Each Fab Lab that participates in the Fab Academy program (see list here) is part of a global Fab Lab / Fab Academy network. These Fab Labs are Nodes that offer the Fab Academy program.

Students view and participate in global lectures broadcasted from MIT every Wednesdays at 9:00 am – 12:00 pm EST. The lectures are recorded and available to students throughout the semester. In addition to the lectures, there are 2 / 3 lab days each week where students have access the digital fabrication equipment and personal help with projects. Each Fab Lab will establish the schedule for these Lab days.

The program requires a minimum of 30 hours per week.

Fab Academy faculty, who are leaders in their respective fields, provide global video lectures, supervise academic content, and guide research. Hands-on instruction in the labs is provided by instructors who supervise and evaluate Certificates, develop and disseminate instructional material, and assist with projects.

The Fab Academy is directed by Neil Gershenfeld, produced by Sherry Lassiter, coordinated by Tomas Diez and students are managed by Anna Kaziunas France.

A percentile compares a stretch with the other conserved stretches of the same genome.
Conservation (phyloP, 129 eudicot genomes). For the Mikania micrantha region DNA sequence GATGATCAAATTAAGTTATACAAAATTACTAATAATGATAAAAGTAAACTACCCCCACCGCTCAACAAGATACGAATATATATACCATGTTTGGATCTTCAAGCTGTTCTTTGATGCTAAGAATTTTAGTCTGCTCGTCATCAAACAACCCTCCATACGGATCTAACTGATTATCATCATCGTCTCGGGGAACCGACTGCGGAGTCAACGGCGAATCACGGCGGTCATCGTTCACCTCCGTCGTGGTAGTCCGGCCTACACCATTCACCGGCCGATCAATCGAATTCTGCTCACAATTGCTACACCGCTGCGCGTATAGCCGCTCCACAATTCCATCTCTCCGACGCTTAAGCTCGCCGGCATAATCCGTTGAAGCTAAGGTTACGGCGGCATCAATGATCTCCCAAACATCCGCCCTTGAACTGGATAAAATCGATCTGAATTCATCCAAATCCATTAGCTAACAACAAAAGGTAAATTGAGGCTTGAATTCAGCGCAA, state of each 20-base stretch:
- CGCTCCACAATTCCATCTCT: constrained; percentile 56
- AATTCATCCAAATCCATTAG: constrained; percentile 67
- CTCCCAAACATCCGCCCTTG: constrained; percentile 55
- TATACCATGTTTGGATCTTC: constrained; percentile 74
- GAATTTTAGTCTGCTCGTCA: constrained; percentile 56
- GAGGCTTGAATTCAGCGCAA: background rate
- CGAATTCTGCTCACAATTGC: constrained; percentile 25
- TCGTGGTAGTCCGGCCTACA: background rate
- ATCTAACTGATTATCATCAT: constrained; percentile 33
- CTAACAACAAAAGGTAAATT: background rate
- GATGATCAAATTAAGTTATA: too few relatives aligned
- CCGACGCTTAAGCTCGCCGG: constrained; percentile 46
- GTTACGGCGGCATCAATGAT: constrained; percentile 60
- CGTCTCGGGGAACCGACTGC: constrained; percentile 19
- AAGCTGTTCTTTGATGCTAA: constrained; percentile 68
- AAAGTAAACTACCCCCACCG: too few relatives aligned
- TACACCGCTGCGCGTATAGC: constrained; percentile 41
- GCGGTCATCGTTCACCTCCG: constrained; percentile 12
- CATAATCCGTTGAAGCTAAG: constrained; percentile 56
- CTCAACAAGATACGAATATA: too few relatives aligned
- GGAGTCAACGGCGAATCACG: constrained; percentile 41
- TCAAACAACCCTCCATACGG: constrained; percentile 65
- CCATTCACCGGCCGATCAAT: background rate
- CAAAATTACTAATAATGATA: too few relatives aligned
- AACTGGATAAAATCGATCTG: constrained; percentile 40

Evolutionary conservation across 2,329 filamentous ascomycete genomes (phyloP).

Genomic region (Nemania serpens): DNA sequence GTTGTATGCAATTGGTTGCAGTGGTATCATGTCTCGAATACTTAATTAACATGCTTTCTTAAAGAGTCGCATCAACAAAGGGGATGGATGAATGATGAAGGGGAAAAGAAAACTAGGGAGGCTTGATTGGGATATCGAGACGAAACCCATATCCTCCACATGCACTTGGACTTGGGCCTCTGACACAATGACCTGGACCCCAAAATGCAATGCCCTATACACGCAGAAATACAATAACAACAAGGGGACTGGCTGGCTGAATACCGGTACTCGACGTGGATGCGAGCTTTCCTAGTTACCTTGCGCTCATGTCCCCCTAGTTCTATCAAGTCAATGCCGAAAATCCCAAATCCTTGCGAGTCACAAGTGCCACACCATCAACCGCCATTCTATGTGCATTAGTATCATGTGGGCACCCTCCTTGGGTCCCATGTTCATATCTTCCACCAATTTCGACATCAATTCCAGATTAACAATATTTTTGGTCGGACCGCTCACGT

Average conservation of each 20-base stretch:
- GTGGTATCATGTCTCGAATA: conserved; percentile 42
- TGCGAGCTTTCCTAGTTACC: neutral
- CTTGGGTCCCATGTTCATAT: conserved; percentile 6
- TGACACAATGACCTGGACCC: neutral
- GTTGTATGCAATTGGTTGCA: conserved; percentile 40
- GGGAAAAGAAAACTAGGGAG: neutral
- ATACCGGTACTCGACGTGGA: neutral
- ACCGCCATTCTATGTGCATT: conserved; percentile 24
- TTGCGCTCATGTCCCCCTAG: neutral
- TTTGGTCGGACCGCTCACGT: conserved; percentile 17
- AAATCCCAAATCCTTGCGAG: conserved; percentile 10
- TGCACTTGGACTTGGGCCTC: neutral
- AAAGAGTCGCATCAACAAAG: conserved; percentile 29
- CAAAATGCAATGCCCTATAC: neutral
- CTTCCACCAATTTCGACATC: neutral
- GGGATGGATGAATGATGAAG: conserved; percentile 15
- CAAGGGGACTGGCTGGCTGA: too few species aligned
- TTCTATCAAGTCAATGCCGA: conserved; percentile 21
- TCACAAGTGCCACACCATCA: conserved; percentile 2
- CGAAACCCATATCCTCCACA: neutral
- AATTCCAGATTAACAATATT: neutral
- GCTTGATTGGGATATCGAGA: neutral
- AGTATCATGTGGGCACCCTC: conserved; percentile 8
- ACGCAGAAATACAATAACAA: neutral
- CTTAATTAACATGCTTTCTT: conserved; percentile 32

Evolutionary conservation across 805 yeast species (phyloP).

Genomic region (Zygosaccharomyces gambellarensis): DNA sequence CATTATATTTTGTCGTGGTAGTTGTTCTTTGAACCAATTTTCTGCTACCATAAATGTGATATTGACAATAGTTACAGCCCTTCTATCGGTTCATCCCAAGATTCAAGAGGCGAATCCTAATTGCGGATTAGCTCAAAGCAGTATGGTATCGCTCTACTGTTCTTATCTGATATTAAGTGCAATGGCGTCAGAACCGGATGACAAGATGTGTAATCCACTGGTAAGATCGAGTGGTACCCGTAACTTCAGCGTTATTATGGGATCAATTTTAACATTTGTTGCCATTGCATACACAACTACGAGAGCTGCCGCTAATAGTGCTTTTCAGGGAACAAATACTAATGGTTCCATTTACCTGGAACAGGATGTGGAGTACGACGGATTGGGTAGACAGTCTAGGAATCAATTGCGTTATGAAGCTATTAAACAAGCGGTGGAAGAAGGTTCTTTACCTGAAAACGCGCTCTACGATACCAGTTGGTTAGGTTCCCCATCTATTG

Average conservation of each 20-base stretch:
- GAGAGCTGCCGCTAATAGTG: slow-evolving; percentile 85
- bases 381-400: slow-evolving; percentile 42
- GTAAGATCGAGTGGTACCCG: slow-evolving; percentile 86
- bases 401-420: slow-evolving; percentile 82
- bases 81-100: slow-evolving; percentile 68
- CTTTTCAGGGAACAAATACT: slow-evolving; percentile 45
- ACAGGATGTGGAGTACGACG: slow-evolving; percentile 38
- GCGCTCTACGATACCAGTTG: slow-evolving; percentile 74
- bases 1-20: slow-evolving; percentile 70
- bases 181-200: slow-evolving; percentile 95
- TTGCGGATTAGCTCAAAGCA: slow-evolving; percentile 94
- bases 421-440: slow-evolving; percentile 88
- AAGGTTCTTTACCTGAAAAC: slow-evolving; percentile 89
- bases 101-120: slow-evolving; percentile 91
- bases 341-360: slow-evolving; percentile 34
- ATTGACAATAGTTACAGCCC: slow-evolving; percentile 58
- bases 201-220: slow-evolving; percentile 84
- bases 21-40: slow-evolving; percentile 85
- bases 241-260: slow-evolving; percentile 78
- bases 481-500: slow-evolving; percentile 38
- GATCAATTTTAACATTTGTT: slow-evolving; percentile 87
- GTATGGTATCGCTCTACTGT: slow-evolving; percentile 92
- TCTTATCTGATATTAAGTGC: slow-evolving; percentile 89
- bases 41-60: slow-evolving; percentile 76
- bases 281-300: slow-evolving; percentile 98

For more details on the Fab Academy Program, visit:

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What Does it Take to Become a Maker?

What Does it Take to Become a Maker?

As a Maker in the Indian ecosystem, we are constantly asked, “What is a Maker?” “What does a Maker do?” “Is there any scope for this work?”. These fundamental questions from people always take us back to the main reasons that we call ourselves Makers in the first place. The very word, Maker, does not particularly evoke any clear image in the same way that a Baker, Lawyer or Doctor does for the plain and simple reason, it has never been defined in our cultural understanding and therein lies both opportunity and crisis.

What defines someone as a Maker? Who can be a Maker and why do they choose to be Makers?


Making, just like charity, begins at home, pets, housework, garbage, laziness, retirement, discipline, the value of work, income.

Makers could best be understood as godmen whose whole purpose is in the pursuit of Spiritual truth through meditation, penance or Yoga. A Maker’s purpose is the pursuit of material possibility by the application of the logical and creative sides of the brain to solve problems.